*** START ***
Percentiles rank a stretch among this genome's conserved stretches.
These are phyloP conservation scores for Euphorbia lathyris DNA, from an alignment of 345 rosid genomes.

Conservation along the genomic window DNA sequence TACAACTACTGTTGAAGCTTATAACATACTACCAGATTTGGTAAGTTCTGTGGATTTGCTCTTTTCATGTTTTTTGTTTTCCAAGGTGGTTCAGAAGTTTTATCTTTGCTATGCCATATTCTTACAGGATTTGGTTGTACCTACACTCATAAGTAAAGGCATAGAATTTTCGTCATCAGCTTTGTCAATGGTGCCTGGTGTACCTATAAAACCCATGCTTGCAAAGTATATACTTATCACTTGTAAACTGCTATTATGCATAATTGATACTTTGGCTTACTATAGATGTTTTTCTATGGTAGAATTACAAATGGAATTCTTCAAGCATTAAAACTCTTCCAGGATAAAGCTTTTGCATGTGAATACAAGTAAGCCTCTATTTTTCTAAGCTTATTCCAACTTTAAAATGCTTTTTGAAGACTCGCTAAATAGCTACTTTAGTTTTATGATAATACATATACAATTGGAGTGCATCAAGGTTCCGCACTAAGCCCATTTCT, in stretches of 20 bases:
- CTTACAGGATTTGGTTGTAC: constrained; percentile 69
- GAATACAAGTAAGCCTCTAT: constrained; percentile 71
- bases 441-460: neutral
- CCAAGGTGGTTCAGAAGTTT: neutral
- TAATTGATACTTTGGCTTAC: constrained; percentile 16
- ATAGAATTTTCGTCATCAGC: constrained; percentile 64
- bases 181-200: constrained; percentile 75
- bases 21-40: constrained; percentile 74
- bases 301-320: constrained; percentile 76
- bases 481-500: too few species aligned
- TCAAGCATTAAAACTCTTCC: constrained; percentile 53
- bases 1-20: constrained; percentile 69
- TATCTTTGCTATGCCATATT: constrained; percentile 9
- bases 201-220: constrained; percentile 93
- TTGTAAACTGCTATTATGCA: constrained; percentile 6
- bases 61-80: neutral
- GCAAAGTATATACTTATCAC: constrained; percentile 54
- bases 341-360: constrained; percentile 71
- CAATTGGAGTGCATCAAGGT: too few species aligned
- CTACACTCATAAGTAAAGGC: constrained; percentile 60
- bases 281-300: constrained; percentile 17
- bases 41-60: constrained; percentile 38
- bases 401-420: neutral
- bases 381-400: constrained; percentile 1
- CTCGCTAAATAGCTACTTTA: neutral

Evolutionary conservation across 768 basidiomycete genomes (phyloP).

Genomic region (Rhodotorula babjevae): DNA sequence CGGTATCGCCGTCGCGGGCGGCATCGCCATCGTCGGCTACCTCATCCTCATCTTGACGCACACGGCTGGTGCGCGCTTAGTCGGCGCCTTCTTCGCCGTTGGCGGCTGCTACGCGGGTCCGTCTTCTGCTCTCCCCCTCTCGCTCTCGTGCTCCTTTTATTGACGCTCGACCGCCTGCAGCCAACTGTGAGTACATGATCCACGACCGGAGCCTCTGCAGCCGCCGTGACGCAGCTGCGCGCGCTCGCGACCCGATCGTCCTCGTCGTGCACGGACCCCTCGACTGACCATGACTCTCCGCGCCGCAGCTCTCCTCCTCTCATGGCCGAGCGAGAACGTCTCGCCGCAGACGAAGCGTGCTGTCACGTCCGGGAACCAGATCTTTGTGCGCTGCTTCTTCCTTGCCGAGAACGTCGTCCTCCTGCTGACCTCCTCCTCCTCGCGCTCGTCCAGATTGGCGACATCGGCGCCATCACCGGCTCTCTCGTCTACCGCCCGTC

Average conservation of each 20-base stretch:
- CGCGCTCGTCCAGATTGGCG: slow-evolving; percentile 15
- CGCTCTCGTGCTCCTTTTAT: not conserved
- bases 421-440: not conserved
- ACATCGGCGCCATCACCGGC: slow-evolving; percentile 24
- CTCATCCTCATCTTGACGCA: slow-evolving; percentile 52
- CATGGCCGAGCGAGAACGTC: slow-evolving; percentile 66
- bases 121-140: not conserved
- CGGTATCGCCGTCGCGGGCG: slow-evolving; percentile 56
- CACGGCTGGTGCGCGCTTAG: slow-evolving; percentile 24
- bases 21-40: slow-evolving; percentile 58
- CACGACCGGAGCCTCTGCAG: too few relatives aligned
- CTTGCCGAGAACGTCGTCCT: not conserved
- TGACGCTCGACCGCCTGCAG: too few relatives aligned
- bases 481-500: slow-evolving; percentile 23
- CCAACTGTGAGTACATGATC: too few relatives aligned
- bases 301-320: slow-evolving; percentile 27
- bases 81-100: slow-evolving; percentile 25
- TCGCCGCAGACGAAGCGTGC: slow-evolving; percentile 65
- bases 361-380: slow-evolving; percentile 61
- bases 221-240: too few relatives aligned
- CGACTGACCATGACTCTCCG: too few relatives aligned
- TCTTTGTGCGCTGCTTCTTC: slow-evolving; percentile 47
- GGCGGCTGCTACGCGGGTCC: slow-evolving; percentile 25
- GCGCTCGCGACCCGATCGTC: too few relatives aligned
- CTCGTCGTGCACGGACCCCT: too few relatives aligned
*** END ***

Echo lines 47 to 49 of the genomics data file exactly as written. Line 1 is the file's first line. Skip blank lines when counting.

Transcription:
- bases 301-320: slow-evolving; percentile 27
- bases 81-100: slow-evolving; percentile 25
- TCGCCGCAGACGAAGCGTGC: slow-evolving; percentile 65